7. Destruction Island Viewpoint
Situated along Highway 101, Destruction Island Viewpoint is one of the best places to see orcas in Washington State. It is also an iconic spot along the Whale Tail. The orcas here are distinct from their resident counterparts in Puget Sound — these whales are transient orcas who come to Destruction Island to hunt sea lions rather than salmon. You can also spot gray whales along the coastline, and sometimes an occasional humpback whale during the late spring months.
8. Point No Point Lighthouse
The oldest lighthouse in Puget Sound, the Point No Point Lighthouse was built back in 1867. Located on the northern tip of the Kitsap Peninsula, it is just about an hour north of Seattle. Facing the Admiralty Inlet, the lighthouse provides an excellent vantage point to view marine mammals traveling between the lower reaches of Puget Sound and the Strait of Juan de Duca.
In the fall and winter, Southern resident pods J, K, and L come to this area seeking salmon to feast on. Transient orcas are also common here throughout the year. You might even be lucky enough to see a gray, mink, or humpback whale, in addition to seals, Steller sea lions, and California sea lions. The Point No Point Lighthouse is also a phenomenal place for bird-watching.
9. Olympic National Park
Nestled on the breathtaking Olympic Peninsula, the Olympic National Park is one of the best places to see orcas in Washington State. Both resident orca pods and transient orca pods are common here. Resident orcas live in the area throughout the year, but transient orcas are more common in April and May and then again in October and November as they travel through the area looking for food.
The best places to watch for orcas in the Olympic National Park are South Beach, Rialto Beach, Shi Shi Beach, Kalaloch, and La Push. Shi Shi Beach is one of the most stunning areas you’ll find on the coast of Washington State, while La Push is a coastal haven nestled at the mouth of the Quillayute River. Orcas regularly glide through the waters here and hold a sacred place in Quileute traditions.
10. Deception Pass State Park
Located on both Whidbey Island and Fidalgo Island, Deception Pass State Park is an excellent place to see orcas in Washington State from the shore. It is a beautiful area, with rugged cliffs, swirling eddies, old-growth forests, and stunning panoramic views. Transient orcas commonly travel through the pass from June through September. Sometimes you can spot them swimming through Deception Pass or beneath Deception Pass Bridge. You can also see resident orcas dining on salmon here as well.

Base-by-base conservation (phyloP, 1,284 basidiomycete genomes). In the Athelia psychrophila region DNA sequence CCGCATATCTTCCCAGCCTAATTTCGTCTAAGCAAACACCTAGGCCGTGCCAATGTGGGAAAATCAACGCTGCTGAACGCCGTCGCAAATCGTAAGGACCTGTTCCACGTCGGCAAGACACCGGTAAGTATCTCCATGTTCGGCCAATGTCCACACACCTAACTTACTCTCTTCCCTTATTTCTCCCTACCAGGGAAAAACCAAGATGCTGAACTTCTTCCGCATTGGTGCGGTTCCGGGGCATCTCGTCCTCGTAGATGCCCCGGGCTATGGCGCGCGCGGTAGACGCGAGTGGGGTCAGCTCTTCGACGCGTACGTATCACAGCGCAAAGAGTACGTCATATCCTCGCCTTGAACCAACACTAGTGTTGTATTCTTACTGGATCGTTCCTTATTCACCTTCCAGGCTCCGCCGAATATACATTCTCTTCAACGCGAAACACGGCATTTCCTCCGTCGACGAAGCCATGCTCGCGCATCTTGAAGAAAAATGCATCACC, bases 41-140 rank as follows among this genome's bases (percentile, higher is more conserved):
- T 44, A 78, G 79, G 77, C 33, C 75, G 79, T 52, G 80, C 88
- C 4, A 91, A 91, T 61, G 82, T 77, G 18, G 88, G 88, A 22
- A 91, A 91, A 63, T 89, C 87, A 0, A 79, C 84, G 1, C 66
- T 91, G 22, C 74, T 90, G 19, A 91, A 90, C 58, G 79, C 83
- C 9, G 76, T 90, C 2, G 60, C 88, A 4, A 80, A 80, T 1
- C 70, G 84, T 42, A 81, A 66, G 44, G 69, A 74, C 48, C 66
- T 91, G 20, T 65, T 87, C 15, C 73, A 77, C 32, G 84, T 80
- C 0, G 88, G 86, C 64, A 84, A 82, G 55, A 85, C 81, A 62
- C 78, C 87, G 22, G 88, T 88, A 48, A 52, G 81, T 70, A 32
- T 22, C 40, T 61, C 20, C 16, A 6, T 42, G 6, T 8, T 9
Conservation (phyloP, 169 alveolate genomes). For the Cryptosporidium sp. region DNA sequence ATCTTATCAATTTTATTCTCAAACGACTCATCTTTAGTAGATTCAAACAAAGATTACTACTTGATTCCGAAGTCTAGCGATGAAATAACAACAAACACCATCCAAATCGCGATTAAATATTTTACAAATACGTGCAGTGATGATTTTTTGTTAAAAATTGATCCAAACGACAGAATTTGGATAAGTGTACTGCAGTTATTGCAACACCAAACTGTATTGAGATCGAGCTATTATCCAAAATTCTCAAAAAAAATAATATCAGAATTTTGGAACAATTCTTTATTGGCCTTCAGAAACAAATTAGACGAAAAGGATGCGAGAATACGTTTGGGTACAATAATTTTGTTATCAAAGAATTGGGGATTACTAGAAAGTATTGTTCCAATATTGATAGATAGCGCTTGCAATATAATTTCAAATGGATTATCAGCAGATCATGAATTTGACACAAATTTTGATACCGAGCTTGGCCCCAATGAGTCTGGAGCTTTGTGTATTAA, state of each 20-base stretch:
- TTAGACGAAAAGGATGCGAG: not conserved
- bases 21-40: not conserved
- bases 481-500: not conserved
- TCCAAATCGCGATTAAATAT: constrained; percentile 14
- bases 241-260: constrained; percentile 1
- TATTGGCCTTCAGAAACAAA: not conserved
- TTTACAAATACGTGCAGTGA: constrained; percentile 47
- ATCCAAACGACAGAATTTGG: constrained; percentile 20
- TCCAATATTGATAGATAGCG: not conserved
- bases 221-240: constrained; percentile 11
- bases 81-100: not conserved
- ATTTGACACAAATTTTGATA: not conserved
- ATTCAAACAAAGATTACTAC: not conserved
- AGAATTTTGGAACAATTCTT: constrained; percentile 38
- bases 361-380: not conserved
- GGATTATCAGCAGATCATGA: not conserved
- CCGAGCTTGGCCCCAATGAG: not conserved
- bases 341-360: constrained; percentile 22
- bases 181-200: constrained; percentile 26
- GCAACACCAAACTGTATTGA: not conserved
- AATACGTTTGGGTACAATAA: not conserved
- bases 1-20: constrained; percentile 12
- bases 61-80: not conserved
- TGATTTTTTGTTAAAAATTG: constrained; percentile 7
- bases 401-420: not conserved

There is a myriad of wildlife in Deception Pass State Park, from harbor seals and harbor porpoises to all kinds of incredible birds. In addition to orcas, you can also see gray whales, humpback whales, and minke whales here from April through September.
11. Port Angeles
Another excellent place to see whales on the Whale Trail in Washington State is Port Angeles. A short drive from Seattle, Port Angeles is a treasure trove of marine marvels. You can observe humpback whales, gray whales, minke whales, and resident and transient orcas. Prime whale-watching season in Port Angeles is from May through October, and whale-watching tours depart from the harbor each day. Whether you choose to embark on a boat excursion or wander along the shores on foot, there are plenty of chances to spot whales within the surrounding waters.
12. Neah Bay
Located on the northern edge of the Olympic Peninsula, Neah Bay is a wonderful spot to see orcas in Washington State. It is a somewhat remote location, but it is definitely worth the trek due to its pristine scenery and lack of heavy maritime traffic. This definitely makes for a more intimate and unique whale-watching experience.
There are many excellent whale-watching tours offered in Neah Bay, but you can also spot orcas from the shore at Cape Flattery. Both resident and transient orcas often pass through the area throughout the year, but transient orcas are more common. Resident whales are more plentiful during the summer months due to the salmon run.
Located in Whatcom County, Bellingham is not too far from the San Juan Islands, and its waters are bursting with amazing marine animals. Bellingham is known for its orcas and whale-watching tours, from which you can enjoy watching resident killer whales. On occasion, transient killer whales also pass by, as well as elusive minke whales. Closer to shore, you’ll see harbor seals and bald eagles, with harbor and Dall’s porpoises playing on the waves. During the summer, Steller sea lions come here for the salmon, and sometimes you can even spot cute tufted puffins along the rocks.
14. Port Townsend
The charming city of Port Townsend sits on the northeastern tip of the Olympic Peninsula. You’ll find so many treasures here, from the historic Victorian buildings to incredible cider. And of course, one of the major highlights of Port Townsend is whale watching! Directly south of the San Juan Islands, you can spot orcas from the Point Wilson Lighthouse, or book a whale-watching tour into the Salish Sea. You can also learn more about these amazing marine mammals by visiting the Port Townsend Marine Science Center.
Summary of the Top 14 Best Places to See Orcas in Washington State
|Place||Location||Best Time to See Orcas|
|San Juan Islands||Northwest Washington||April through October|
|Lime Kiln Point State Park||Northwest Washington||May through September|
|Orcas Island||Northwest Washington||March through October|
|Alki Beach Park||West Seattle||Fall and winter months|
|Anacortes||North of Seattle on Fidalgo Island||February through October|
|Whidbey Island||Puget Sound, north of Seattle||Winter months, beginning in October or November|
|Destruction Island Viewpoint||Western Washington||May to September|
|Point No Point Lighthouse||North of Seattle||Fall and winter (southern resident orcas); year-round (transient orcas)|
|Olympic National Park||Western Washington||April through May, and October through November|
|Deception Pass State Park||Northwestern Washington||June through September|
|Port Angeles||Northwestern Washington||May through October|
|Neah Bay||Northwestern Washington||Summer months|
|Bellingham||Northwest corner of Washington||Mid-June through early September|
|Port Townsend||Northeast tip of the Olympic Peninsula in western Washington||Mid-May through mid-October|
The photo featured at the top of this post is © Monika Wieland Shields/Shutterstock.com